If we do not protect the Boreas Ponds with a Wilderness classification now, we will be giving up an opportunity to protect this unique treasure. We respectfully urge you to please protect our Adirondack Legacy – this small piece of the Interdependent Web – for generations to come, and protect the Boreas Ponds as Wilderness.

The above commentary was submitted to the Adirondack Park Agency, which will soon be deciding how to classify Boreas Ponds and a number of other recently acquired state lands.


Guest Contributor

The Adirondack Almanack publishes occasional guest essays from Adirondack residents, visitors, and those with a biding interest in the Adirondack Park.

Submissions should be directed to Almanack editor John Warren at adkalmanack@gmail.com.




42 Responses

  1. Boreas says:

    Interesting. I am not sure how UU would classify everything S of BP as Wilderness, yet allow motor vehicles to within 1 mile of BP. I assume they would be proposing a vehicle corridor through Wilderness, which would be problematic legally. But that doesn’t mean impossible. But I see little difference between that and just classifying the lands to the S as Wild Forest which does at least allow for motorized vehicles depending on what DEC allows.

    FWIW, I came across this link the other day which includes land and water studies presented to the APA at a recent meeting:

    https://www.apa.ny.gov/State_Land/2016Classification/index.html

    • Boreas says:

      I just watched a large chunk of the presentation, starting at Agenda Item 22. It is quite long, but what I have watched so far is quite good. Very educational background to the natural aspects of Boreas Ponds.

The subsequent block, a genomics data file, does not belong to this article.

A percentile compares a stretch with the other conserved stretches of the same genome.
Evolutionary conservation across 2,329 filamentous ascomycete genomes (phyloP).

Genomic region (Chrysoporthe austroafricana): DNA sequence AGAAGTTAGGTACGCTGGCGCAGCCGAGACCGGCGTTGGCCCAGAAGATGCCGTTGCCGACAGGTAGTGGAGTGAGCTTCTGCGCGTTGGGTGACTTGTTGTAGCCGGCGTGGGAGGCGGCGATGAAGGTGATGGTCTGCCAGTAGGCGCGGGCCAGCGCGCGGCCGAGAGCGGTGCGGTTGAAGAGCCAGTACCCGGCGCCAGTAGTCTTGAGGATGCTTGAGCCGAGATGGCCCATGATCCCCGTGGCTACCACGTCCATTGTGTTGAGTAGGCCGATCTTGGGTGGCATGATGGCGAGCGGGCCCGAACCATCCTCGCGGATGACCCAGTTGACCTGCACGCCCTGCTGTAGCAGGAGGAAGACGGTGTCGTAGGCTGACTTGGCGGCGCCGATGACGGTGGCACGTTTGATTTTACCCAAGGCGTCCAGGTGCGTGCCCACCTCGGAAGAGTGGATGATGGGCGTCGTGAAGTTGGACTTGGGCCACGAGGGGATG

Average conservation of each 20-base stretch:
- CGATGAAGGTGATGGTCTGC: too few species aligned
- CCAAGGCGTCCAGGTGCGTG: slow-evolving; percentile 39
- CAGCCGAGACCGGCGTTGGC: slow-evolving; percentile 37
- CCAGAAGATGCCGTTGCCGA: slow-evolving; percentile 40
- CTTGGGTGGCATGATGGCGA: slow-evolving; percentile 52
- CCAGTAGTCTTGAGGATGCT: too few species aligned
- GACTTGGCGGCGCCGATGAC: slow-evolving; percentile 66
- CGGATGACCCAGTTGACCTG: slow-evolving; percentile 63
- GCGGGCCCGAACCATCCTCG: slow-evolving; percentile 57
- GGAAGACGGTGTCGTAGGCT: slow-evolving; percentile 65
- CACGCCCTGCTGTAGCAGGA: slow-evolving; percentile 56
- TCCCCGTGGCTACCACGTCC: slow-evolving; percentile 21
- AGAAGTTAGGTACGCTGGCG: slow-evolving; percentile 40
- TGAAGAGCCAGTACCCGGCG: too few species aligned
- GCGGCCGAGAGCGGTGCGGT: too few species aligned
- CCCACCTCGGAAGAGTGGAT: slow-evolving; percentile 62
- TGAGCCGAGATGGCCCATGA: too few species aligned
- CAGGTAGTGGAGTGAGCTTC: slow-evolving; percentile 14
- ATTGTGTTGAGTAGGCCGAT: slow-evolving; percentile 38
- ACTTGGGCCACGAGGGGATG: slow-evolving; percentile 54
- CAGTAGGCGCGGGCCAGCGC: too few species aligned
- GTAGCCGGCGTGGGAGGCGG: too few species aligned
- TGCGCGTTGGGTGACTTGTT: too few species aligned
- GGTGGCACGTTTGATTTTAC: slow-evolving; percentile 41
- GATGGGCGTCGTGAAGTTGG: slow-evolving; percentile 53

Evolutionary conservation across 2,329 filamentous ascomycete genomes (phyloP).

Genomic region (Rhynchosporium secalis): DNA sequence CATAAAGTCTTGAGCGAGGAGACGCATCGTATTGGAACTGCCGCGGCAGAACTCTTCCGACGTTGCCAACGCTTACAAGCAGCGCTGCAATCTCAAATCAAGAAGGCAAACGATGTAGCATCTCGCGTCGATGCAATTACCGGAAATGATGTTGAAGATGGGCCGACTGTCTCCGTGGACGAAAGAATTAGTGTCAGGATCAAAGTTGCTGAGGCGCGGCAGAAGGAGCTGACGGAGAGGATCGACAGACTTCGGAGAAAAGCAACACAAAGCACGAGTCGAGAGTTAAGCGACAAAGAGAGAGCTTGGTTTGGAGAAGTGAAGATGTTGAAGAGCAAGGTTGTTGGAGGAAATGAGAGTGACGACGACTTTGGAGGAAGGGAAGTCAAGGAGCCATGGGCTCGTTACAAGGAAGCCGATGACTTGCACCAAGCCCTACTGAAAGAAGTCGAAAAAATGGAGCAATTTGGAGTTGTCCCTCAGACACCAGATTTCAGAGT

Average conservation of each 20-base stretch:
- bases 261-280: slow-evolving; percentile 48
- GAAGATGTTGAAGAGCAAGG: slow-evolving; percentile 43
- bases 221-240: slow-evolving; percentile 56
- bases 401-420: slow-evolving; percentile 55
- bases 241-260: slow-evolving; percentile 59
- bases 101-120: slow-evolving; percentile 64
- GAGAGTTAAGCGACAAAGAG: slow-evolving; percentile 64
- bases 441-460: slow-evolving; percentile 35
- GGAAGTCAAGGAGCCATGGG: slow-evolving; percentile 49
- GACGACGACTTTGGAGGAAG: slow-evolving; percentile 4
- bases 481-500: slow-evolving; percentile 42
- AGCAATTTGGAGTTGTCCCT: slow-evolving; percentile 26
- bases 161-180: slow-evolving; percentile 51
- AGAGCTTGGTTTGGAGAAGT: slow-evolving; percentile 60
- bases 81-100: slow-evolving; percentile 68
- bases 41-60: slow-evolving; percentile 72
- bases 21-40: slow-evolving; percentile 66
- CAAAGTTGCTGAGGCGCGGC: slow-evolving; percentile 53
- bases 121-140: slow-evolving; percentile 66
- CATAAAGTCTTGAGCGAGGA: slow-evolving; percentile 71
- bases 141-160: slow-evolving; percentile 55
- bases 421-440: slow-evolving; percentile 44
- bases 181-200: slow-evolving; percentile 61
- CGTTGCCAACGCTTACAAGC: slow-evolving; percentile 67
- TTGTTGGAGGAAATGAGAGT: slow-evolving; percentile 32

• drdirt says:

      Thanx for this incredible link .,.,., the photo tour sure gives a great view of the parcel .,., and the roads map is indicative of the great infrastructure.
      The extensive descriptions finally add some science to the conversation. A must read for anyone taking a public stance on any side of the debate.

      • Boreas says:

        drdirt,

        I agree. I think the flyover shows a lot as well – or should I say it doesn’t show a lot. It certainly doesn’t look like a decimated logging tract from the air. About the only manmade things I could see were the Boreas Dam and Ponds. The roads are not very prominent from the air – but of course, most of us can’t fly. What struck me is that the BP lands really looks about the same as the tracts to the N – only with a valley and wetlands.

  2. George G says:

    The recent acquisition of the Boreas Ponds and surrounding lands by the State of New York provides a one-time opportunity to establish one of the largest expansions of untouched wilderness, including beautiful waterbodies of utmost serenity.

    Untouched wilderness??? You do know that the Boreas Ponds are man-made, yes? Unless of course, a concrete dam is a “natural” feature.

    • George G says:

      I know that a dam is an allowed structure. What I find fault with is the statement that calls this area an “untouched wilderness”. This is about as “touched” as any area in the Park. I know some want access and some want it to revert to wilderness, but is there any need to use falsehoods to make a point? To truly let it revert to wilderness, do not allow access to any human traffic at all.